Bridging the passage between the old year and the new, Healing Interconnections: Nature, Spirit, Art, an art exhibition and series of events, opens at the Sedona Posse Grounds Hub on Sunday, Dec. 10, and continues through Saturday, Jan. 27.

Exploring and celebrating the interrelationship between nature, art, spirit and health with images, words and music, this has something for everyone.

The opening reception on Sunday, Dec. 10, from 3 to 6 p.m. will feature readings by five authors. Adele Seronde will read poetry from her new book, “War on Two Worlds, Peace on One.” Tom Fleischner, along with contributors Melanie Bishop and Edie Dillon, will read from “Nature, Love, Medicine: Essays on Wildness and Wellness,” and Eveline Horelle Dailey will read an excerpt from “Let’s Go for a Short Walk.”

The opening reception is free and open to the public. Authors Seronde, Dailey and Fleischner will also be signing their books.

The space is graced with art by Adele Seronde and Jacques Cazaubon Seronde, sculpture by Dillon, and paintings and weavings by Dailey.

Bishop is a creative writing teacher and editor, and founder of the literary journal Alligator Juniper.

Dillon is a nationally exhibited sculptor, painter and environmental artist whose work seeks to honor the beauty and mystery of the world. Her large installation project, Yellow Dirt Testimony, showed at the Coconino Center for the Arts as part of the Hope and Trauma in a Poisoned Land exhibit bringing attention to the impacts of uranium mining on Navajo lands and people.

Born into a family of six generations of artists, Adele Seronde is a writer and painter whose work has been exhibited throughout the United States and in Italy. Her writing is included in seven books of poetry, and her children’s poetry is in many schools. Her first book of prose, “Our Sacred Garden: The Living Earth,” reflects her deep concern with the environmental crisis while speaking to experiences in community activism as a co-director of visual arts for Summerthing, Boston’s Neighborhood Arts Festival of 1968 to 1972, and later, in Sedona, as founder of Gardens for Humanity, promoting the integration of arts and gardening in schools, hospitals and city parks.

Seronde is working on her new book, “Pegasus: with Wings on Fire in Education,” using the ancient Greek myth as a metaphor for changes in America’s educational system.

Fleischner is a naturalist, conservation biologist, executive director of the Natural History Institute and faculty emeritus at Prescott College, where he taught interdisciplinary environmental studies for almost three decades. He edited “The Way of Natural History,” and authored “Singing Stone: A Natural History of the Escalante Canyons” and “Desert Wetlands,” as well as numerous professional articles. His new edited volume, “Nature, Love, Medicine: Essays on Wildness and Wellness,” was reviewed by Booklist from the American Library Association: “‘Nature, Love, Medicine’ is a beautiful collaboration that brings together diverse perspectives .... Each contributor’s love for the natural world is apparent and, more important, infectious. Readers will be inspired to renew their connection to the living world and attempt to rejuvenate their bodies and minds.”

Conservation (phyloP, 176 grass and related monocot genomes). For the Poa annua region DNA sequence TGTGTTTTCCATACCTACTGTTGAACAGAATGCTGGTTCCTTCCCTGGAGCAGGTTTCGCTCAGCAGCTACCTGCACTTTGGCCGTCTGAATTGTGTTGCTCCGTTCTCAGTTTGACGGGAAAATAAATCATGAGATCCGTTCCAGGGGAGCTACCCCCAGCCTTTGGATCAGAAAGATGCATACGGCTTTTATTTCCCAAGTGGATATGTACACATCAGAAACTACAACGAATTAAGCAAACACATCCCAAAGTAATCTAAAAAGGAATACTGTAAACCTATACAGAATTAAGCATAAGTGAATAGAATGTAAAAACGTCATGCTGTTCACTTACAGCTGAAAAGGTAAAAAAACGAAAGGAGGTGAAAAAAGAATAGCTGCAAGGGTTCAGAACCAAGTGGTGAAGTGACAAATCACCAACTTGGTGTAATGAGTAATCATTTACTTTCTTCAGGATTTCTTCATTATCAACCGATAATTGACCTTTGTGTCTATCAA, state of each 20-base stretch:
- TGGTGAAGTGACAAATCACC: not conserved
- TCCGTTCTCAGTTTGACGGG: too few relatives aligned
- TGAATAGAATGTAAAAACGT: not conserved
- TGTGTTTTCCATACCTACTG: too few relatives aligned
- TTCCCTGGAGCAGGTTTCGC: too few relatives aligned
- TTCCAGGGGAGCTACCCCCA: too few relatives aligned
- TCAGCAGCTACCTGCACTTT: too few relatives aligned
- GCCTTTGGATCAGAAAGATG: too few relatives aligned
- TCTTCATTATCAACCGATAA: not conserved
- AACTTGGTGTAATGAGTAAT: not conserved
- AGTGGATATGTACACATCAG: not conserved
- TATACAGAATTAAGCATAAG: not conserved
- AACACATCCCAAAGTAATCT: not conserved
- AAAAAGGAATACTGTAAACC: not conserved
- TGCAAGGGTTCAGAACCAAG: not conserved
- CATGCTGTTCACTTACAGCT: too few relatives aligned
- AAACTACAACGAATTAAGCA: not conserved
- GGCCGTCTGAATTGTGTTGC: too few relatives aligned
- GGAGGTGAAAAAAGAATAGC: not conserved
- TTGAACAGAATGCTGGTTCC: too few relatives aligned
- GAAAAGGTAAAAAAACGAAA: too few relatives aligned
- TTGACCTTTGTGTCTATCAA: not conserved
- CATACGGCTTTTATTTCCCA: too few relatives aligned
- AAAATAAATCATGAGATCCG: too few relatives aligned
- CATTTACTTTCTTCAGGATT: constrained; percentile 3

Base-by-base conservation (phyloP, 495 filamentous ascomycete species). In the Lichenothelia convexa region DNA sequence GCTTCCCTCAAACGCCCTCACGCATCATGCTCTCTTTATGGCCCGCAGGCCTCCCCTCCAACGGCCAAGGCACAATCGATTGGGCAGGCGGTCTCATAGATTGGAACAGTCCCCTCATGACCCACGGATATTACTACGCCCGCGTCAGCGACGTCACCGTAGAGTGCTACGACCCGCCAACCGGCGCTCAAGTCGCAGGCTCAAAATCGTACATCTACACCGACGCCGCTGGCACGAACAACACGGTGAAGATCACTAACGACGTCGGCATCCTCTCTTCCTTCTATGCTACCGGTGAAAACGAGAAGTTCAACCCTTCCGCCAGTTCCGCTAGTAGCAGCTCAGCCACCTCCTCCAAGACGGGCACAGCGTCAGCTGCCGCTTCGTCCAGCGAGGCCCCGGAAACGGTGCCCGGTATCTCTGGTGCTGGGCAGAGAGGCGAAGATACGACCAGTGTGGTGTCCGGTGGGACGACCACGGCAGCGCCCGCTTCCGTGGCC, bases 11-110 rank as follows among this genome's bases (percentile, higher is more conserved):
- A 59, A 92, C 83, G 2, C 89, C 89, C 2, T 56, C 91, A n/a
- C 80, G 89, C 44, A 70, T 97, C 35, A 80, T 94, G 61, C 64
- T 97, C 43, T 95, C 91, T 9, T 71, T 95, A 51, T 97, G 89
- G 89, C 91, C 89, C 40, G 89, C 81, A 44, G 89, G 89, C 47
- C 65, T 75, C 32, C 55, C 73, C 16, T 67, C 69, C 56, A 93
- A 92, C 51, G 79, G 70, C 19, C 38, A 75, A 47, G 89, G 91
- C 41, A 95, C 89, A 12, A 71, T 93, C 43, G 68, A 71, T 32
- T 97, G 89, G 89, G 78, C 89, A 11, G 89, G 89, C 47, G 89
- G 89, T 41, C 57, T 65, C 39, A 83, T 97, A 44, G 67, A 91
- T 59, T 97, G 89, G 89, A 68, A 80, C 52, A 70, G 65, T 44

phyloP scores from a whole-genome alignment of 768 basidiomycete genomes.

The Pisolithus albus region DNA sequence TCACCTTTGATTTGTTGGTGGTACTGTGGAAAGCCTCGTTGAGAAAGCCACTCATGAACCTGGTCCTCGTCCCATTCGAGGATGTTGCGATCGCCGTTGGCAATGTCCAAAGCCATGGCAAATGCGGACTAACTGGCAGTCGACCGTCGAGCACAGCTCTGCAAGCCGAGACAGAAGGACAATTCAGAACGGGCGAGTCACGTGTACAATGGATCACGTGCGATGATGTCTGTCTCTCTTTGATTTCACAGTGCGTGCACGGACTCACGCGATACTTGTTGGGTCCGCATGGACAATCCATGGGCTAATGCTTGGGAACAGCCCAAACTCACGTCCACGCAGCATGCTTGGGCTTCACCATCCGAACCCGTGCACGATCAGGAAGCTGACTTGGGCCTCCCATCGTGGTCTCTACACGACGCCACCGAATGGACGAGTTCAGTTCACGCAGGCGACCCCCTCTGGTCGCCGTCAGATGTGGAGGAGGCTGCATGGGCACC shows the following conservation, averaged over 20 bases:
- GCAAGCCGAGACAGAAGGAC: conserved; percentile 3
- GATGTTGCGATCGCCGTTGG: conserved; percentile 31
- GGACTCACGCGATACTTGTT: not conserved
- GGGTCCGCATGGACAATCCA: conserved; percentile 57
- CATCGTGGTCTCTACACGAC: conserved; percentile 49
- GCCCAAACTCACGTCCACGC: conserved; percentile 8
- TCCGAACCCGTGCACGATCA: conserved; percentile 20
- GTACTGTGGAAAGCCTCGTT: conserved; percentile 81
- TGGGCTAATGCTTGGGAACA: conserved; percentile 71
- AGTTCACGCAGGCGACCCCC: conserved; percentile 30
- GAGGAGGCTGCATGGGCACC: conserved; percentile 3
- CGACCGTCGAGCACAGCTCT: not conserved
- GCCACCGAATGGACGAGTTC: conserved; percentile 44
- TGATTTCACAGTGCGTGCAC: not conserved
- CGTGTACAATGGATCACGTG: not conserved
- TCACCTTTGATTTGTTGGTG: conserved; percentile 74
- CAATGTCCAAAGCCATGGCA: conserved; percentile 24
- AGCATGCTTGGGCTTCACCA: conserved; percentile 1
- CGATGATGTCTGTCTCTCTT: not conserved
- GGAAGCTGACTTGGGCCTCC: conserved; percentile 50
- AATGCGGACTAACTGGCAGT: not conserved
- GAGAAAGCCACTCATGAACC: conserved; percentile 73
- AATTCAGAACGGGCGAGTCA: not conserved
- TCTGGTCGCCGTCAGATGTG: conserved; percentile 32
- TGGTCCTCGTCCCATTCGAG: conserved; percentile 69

Dailey was educated overseas in humanities and the arts, and studied and practiced commercial design in the United States. Her readers find French influencing her poetic prose. Published in journals and magazines, her books are read globally. She is a public speaker whose memoirs speak to the heart of humanity exposing what is left unspoken.

Design and art bring structure to her compositions. When not writing, Dailey can be found reading, weaving or painting. She is also a palliative care and eleventh-hour volunteer, offering assistance to those she serves.

Jacques Cazaubon Seronde studied at the School of the Museum of Fine Arts in Boston, Mass., and has been living and working in his homeland of Northern Arizona. Mixing drifting, landscape inspired abstraction with classical figure drawing and form representation and working primarily in oil paint, Cazo’s new work explores the relationship between the emotional understanding of a changing world and the natural landscape.

Other events planned during the exhibition include a poetry reading exploring the connection to nature with music from Jo B & Walton on Wednesday, Jan. 10, from 5 to 7 p.m., and a panel discussion co-hosted by Gardens for Humanity and the Natural History Institute investigating the latest information on the relationship between nature and healing on Wednesday, Jan. 24 from 6 to 7:30 p.m. This exhibit will close Friday, Jan. 26, with a celebration and dance concert beginning at 7 p.m.

Join the Hub during this season of joy and creation for the opening of Healing Interconnections: Nature, Spirit, Art, an inspiring new art show, Sunday, Dec. 10, from 3 to 6 p.m. at the Hub, at 525B Posse Ground Road. Visit for details.